Nick Whiting is a lead engineer at Epic Games and has been a VR evangelist there. Nick had worked with Brendan Iribe and Nate Mitchell at Scaleform, and so they sent him an Oculus developer’s kit to integrate into Unreal Engine 4. He ended up working on it in his spare time, and eventually got it working.

Nick-WhitingThen Oculus brought them the HD prototype and they collaborated on creating a UE4 demo for E3 in July 2013, which helped Oculus beat out Xbox One and PlayStation 4 in the Game Critics E3 award. This was a turning point that helped to legitimize VR at Epic Games.

Then founder Tim Sweeney & the directory of engineering Dan Vogel saw the Valve VR demo room, and this helped to seal the deal for VR at Epic. Some people could see the potential beyond DK1, but others needed to see something closer to something that’s ready for a consumer product. The Valve Room VR demo was a clear turning point for the leadership at Epic.

Over the past couple of years, Nick has started to get more resources to make VR demos, including the Showdown demo that was the final demo scene in the series of Crescent Bay demos.

VR started as a side project at Epic, and now Nick says that it’s pretty huge there. Most recently Tim Sweeney said that he believes that virtual reality “is going to change the world.”

In this interview Nick talks about:

  • How opening up UE4 to a subscription model at $19/month brought it to a wider variety of developers and VR experience creators.
  • The process of integrating open source contributions from the community back into UE4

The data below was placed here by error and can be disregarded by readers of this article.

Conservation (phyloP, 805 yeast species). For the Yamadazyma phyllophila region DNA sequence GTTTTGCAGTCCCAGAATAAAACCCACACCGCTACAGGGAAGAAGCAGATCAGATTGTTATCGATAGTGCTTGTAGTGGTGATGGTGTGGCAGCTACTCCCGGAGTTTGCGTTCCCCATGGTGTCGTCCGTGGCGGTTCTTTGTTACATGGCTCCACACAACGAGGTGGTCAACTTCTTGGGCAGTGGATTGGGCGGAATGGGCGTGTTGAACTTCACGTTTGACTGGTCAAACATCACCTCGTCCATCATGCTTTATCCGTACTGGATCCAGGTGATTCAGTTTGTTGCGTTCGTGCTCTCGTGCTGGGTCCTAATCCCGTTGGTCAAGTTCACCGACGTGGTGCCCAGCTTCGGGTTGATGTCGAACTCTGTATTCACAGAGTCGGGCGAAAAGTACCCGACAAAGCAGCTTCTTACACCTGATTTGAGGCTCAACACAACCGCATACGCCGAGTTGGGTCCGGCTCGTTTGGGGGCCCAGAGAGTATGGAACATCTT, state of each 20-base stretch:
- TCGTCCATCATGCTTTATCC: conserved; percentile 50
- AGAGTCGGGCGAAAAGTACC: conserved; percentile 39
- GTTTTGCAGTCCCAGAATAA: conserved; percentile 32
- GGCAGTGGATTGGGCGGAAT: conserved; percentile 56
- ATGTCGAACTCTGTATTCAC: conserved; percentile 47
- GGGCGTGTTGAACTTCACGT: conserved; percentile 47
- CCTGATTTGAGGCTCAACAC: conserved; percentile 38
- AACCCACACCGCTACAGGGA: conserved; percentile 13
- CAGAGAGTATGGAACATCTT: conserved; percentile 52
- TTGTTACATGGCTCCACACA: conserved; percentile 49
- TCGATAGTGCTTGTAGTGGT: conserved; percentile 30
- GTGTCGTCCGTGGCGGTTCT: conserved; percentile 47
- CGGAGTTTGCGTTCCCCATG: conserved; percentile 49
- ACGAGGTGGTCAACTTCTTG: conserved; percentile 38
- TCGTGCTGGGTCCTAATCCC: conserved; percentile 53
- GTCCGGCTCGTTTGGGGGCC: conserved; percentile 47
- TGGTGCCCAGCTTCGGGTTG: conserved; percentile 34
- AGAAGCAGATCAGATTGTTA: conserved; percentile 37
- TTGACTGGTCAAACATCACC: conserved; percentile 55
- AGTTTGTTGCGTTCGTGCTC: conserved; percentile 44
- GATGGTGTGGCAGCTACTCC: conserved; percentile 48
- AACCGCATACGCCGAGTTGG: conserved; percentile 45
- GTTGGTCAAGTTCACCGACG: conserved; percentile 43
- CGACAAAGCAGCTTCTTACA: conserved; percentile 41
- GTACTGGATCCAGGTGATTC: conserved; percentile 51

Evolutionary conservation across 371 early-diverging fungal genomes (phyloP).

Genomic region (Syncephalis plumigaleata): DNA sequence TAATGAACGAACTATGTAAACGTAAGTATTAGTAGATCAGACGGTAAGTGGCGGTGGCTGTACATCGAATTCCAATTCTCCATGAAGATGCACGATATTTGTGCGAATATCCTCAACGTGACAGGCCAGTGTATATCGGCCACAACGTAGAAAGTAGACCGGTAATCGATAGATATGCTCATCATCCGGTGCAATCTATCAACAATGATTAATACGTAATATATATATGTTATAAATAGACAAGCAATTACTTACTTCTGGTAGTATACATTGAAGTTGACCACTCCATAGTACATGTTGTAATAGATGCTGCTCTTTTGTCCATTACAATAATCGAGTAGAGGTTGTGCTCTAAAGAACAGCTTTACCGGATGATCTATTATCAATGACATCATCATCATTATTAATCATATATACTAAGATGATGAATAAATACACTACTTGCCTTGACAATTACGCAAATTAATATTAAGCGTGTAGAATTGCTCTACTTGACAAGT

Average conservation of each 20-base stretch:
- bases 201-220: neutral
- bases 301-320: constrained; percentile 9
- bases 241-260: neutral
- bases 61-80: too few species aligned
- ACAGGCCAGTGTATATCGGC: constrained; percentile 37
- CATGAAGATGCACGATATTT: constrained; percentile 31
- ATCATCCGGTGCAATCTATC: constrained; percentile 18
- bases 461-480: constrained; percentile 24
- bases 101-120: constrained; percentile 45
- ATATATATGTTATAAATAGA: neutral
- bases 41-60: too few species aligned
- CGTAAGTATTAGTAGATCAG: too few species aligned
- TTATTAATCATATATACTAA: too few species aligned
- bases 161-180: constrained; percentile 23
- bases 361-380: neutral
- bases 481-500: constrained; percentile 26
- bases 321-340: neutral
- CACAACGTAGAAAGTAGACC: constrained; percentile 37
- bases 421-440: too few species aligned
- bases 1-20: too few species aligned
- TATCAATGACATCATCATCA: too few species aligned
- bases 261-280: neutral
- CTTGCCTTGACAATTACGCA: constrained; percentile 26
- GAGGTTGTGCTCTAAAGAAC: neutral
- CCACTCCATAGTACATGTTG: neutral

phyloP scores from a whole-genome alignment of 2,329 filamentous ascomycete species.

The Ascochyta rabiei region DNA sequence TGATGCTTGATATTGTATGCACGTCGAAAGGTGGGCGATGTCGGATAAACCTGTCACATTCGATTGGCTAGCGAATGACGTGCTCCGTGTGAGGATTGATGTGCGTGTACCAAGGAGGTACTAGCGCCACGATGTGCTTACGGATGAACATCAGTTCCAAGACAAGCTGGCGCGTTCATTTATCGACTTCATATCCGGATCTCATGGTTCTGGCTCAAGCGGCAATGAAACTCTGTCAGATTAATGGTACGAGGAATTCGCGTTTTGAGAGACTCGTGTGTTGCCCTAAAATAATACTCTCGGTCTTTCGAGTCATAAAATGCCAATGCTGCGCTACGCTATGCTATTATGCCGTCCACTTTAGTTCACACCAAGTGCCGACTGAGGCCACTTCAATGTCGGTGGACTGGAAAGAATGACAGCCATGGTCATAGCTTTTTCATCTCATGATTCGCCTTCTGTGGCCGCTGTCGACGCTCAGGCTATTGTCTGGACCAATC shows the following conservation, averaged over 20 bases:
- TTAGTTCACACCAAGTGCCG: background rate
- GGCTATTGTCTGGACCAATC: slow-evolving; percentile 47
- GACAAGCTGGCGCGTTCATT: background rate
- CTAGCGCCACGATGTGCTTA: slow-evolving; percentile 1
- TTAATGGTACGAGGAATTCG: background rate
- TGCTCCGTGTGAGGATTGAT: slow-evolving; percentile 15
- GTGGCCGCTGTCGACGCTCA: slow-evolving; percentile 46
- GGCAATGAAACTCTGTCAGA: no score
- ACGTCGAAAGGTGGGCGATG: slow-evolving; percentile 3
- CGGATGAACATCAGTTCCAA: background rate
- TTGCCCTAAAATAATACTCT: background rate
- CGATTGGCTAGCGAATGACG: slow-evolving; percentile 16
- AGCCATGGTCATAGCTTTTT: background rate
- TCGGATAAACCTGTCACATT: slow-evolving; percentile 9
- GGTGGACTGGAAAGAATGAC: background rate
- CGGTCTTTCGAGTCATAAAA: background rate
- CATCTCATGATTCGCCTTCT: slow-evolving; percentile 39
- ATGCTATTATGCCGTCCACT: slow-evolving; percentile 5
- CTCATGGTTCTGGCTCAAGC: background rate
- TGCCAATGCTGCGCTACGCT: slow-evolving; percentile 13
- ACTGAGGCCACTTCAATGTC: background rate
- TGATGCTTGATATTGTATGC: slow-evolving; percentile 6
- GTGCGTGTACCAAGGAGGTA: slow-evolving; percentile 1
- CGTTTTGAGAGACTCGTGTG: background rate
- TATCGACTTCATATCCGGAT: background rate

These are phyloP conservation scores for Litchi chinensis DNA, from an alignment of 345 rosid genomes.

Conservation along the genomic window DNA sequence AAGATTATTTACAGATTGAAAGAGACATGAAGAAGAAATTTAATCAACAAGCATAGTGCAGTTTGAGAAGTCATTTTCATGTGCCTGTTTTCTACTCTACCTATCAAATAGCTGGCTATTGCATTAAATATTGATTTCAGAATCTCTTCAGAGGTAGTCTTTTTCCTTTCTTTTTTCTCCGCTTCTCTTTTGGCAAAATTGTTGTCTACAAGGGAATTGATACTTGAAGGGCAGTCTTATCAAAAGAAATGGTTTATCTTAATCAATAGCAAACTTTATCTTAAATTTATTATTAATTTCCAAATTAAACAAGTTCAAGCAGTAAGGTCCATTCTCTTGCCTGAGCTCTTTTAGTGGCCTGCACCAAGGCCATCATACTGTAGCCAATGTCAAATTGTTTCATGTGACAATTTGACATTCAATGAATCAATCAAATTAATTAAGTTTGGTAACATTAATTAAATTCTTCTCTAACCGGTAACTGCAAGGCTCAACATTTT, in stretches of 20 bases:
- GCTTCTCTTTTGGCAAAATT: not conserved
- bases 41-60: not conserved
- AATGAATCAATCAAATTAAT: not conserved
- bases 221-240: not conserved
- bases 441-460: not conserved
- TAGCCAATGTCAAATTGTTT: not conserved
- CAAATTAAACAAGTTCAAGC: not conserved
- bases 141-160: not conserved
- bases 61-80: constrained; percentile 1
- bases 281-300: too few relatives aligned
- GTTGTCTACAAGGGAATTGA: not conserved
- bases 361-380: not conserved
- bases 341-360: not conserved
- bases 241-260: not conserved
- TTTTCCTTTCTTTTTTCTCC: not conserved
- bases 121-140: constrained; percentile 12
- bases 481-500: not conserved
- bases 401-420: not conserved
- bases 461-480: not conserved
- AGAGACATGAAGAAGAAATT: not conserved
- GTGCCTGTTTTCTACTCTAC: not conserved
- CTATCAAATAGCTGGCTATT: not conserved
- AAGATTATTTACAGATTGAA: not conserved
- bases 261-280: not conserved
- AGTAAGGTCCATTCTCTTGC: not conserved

• The Public Trello board for the UE4 Roadmap, and how that plays into their release cadence
  • Help from Oculus in integrating UE4 originally came from Andrew Reisse, and now Artem Bolgar has been the dedicated resource doing a lot of engineering work to get the Oculus SDK integrations working
  • Epic’s approach to superior visual fidelity
  • The possibility of SLI GPUs and need for more GPU power for VR
  • How the Showdown demo was being run on the NVIDIA GeForce GTX 980 at 90Hz at the Crescent Bay demo resolution
  • Experimenting with integrating with different hardware for VR input controls. The more integrations, the better

Nick also talks about some of the lessons learned from doing VR demos. He says that VR makes developers more honest because the tricks that work in 2D don’t work as well in 3D. Couch Knights was about creating a shared social space and it was more impactful than they expected.

Epic’s visual style has also traditionally been more realistic and gritty, but they found that within VR that people tend to make more emotional connections to abstract characters with a more stylized art style. There are downfalls of the uncanny valley with a hyperreal rendering, while a low-poly scene tends to allow your mind to accept it more because there is room for more mental projections and less noticing for what’s not 100% correct.

Finally, one of the most powerful experiences in VR for Nick was a social VR experience where he felt presence with another person who had limb tracking enabled. He see that humans being presence with each other was really powerful and compelling, and that being present in a world that’s not our own has a lot of potential that he finds really exciting.

Theme music: “Fatality” by Tigoolio

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This video is what since has been referred to as the Showdown demo, and was the final demo scene of the Crescent Bay demo.

Here’s Nick Whiting and Nick Donaldson from Epic Games discuss Lessons from integrating the Oculus Rift into Unreal Engine 4 at Oculus Connect:

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